Succeeding as a chief information security officer (CISO) in healthcare requires both technical and leadership skills. The technical savvy often comes naturally, thanks to education and work experience in engineering or computer science, but the same can't always be said for the leadership acumen.
This experience matters. CISOs who "sell" security to their boards of directors better frame how their organizations invest in security technology and personnel. In turn, they lower the risk profile for their organizations as a whole, says Daniel Nutkis, CEO of the Health Information Trust Alliance (HITRUST). Individuals who do it right "become part of the risk assessment," he says.
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Management and leadership experience, however, comes at a premium. It resides primarily in large, sophisticated healthcare organizations where ascending to the position of CISO or chief information risk officer (CIRO) requires a level of skill development and maturation that those at smaller firms, for a variety of reasons, may not get.
To address this need, HITRUST and the Southern Methodist University Cox School of Business have created a certificate program in healthcare information security and technology risk management. The course takes place over four and a half days at the SMU campus and includes a final assessment. Applicants must be nominated by senior managers within their organization.
"Information security is going from b-o-r-e-d, a boring technical topic, to b-o-a-r-d, as in the board of directors," says Frederick R. Chang, a cybersecurity expert at SMU and faculty member for the program,
Healthcare CISOs Must Be Ready to Explain Themselves
Healthcare has faced what Nutkis calls "electronic threats" to its security for some time. By and large, CISOs understand this. The difference, as recent cases such as the Target breach and Russian hack illustrate, is that "the time is just compressed now."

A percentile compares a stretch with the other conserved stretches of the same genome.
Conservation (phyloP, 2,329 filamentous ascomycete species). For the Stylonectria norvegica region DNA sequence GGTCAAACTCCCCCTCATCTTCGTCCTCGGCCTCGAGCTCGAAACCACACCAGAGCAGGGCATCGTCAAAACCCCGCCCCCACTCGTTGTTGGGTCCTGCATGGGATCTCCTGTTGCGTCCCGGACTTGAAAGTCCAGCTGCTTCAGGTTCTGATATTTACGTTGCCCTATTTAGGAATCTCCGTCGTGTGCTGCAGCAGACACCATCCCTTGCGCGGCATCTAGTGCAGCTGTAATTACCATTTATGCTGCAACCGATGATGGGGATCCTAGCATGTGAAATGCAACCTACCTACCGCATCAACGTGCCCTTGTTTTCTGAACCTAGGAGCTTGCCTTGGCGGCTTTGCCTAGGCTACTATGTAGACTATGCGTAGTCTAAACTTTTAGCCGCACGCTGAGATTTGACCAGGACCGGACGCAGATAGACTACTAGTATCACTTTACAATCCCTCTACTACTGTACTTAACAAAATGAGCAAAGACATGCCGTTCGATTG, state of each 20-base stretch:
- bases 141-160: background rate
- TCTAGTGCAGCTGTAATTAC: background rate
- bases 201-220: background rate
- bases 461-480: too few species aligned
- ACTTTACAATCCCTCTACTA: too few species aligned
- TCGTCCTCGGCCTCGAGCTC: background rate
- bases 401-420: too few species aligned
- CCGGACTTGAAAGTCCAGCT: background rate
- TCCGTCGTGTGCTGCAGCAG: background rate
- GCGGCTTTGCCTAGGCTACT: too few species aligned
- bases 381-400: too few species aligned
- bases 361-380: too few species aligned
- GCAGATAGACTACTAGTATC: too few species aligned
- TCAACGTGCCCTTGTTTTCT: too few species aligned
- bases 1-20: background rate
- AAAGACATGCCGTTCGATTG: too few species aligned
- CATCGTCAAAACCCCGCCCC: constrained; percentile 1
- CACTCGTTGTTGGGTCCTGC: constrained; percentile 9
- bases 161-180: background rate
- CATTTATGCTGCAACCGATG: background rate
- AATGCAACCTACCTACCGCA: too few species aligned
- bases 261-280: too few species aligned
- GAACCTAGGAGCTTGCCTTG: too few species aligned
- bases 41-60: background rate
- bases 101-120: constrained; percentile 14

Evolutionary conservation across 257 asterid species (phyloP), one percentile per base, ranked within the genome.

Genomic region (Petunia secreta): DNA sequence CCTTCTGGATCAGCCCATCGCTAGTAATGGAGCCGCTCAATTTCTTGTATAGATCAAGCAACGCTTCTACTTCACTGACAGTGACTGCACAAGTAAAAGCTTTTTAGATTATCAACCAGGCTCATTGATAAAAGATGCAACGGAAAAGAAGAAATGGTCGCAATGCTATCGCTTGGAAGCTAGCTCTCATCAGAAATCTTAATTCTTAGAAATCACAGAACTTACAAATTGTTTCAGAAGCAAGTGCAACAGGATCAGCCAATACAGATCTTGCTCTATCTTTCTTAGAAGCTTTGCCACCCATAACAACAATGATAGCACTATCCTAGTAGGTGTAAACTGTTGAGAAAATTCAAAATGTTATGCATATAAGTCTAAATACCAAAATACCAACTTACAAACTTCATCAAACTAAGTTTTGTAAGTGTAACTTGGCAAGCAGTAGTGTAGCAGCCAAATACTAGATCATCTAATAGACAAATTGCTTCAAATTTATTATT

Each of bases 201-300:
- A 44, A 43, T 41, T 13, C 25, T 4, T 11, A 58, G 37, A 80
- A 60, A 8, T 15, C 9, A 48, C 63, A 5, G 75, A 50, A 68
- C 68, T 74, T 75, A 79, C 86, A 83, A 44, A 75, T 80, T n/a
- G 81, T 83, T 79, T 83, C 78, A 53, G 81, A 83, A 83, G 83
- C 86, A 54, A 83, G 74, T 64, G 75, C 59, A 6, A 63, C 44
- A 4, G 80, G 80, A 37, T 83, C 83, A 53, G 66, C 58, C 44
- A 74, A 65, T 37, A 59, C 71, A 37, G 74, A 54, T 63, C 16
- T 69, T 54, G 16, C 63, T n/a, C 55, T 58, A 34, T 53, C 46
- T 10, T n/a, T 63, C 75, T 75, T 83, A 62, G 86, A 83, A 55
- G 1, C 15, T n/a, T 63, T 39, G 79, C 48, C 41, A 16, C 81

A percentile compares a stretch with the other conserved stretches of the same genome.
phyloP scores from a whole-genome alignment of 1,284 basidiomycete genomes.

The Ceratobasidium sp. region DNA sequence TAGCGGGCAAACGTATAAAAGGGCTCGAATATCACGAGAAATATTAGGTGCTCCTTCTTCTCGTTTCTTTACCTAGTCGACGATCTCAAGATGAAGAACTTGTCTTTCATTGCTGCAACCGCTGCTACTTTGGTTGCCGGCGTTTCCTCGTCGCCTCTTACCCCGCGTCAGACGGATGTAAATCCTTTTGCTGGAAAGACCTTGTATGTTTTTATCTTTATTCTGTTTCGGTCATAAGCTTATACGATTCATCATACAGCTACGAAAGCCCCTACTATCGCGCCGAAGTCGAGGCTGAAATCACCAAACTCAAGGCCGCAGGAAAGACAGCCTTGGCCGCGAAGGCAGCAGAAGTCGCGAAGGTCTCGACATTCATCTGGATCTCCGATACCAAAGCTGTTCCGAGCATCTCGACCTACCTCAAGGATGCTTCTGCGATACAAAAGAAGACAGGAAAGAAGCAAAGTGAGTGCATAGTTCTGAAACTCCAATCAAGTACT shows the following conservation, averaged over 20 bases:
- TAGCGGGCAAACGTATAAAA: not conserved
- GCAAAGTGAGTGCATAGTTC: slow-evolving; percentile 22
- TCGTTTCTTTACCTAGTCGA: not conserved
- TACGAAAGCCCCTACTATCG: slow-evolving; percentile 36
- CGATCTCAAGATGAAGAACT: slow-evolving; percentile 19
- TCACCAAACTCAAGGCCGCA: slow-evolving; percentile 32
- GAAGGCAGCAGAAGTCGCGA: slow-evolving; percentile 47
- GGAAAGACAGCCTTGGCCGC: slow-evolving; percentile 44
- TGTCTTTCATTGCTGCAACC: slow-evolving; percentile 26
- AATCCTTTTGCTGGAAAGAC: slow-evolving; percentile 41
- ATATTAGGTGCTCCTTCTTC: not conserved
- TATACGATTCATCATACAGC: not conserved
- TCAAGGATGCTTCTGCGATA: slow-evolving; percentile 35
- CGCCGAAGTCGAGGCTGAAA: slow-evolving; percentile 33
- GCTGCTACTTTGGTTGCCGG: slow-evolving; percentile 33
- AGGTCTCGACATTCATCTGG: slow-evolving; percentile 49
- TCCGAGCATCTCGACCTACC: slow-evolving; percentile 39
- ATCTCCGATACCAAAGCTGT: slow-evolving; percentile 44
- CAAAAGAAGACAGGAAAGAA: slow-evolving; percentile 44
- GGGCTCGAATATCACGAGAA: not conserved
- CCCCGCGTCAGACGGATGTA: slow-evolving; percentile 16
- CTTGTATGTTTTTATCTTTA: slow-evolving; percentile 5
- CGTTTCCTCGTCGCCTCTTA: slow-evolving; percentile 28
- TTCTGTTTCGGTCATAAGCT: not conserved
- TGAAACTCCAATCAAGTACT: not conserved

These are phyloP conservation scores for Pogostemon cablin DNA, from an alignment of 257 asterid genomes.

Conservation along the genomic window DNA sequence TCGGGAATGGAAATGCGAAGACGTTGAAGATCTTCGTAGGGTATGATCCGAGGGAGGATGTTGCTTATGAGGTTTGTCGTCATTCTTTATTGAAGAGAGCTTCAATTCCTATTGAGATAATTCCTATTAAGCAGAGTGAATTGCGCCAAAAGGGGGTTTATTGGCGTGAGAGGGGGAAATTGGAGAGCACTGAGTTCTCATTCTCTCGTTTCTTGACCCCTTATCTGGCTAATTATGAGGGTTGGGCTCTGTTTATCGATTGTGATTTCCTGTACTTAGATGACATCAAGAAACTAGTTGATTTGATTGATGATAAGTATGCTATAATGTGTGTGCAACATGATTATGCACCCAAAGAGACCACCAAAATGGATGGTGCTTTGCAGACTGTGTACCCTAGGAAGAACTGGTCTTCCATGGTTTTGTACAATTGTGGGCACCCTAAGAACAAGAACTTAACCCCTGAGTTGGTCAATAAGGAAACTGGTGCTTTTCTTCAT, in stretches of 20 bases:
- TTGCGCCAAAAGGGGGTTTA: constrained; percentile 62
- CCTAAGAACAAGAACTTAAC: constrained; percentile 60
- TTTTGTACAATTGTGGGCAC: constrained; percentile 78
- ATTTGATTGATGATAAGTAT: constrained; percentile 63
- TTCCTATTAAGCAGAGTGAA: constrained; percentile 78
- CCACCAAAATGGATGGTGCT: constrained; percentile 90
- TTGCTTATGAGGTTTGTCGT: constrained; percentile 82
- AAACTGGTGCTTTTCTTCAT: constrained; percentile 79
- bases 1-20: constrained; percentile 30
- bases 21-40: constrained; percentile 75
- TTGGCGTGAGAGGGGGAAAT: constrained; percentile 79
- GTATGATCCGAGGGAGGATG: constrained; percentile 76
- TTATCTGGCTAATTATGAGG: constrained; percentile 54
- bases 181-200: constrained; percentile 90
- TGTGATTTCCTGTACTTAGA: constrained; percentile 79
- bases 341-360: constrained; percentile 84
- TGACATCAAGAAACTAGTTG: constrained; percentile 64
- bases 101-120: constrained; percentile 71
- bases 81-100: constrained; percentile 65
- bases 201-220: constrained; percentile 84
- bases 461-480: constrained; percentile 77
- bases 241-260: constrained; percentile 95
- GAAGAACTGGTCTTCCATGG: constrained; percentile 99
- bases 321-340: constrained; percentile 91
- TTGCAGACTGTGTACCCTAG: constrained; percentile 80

Target's CIO and CEO both lost their jobs in the wake of the breach. That's getting the attention of executives and boards of directors who (rightfully) want to know how CISOs plans to protect them. Deciding what to spend on hardware, software, personnel and insurance is hard enough; articulating the rational basis for doing so can be even harder, Chang says – especially for CISOs more accustomed to explaining how a firewall works.
The management of information security – its economics, its place within larger business processes and its intersection with government policy – therefore weighs heavily on the curriculum of the certificate program. So, too, do project management and risk assessment.
Nutkis says HITRUST's regular surveys of CISOs and CIROs and their attitudes toward risk offer a prescient glimpse into the tenure of those professionals. Those who approach management and demonstrate a willingness to mitigate the risk associated with something end users want – for example, the ability to use iPads in an exam room– tend to stay in their jobs longer than those who say, "No" and, when pressed, add, "Because I said so."
Leadership Brings CISO in 'Lock-Step' With Management
That's why the leadership skills necessary for this type of communication also play a part in the course curriculum.
Today's steady stream of incident reports can easily lead to "security fatigue," Chang says, and the reactionary policies that result can, in turn, lead to an "adversarial relationship" between end users and a CISO. To stay a step ahead of threats, he adds, security professionals need to ask more of employees: "You need to work across the organization to implement policies and procedures that are good for the organization."
Getting this right means taking the time to explain why these policies and procedures have been enacted, Nutkis says. This requires going beyond the technical part of being a CISO or CIRO and into the sales and general management role. Healthcare CISOs have a bit of an advantage, he adds, as physicians who practice evidence-based medicine actively seek explanations for why things happen.
It's a small step, Nutkis says, but it can be a difficult one for most CISOs and CIROs who, like the CIOs of 20 years ago, "ended up" in the role having intended to pursue a different career path. However, the security professional who can get buy-in on a complex password policy is one who, with proper training and maturation, can partner with other departments, educate the board about managing and mitigating risk, and, ultimately, "make the CISO lock-step with senior management."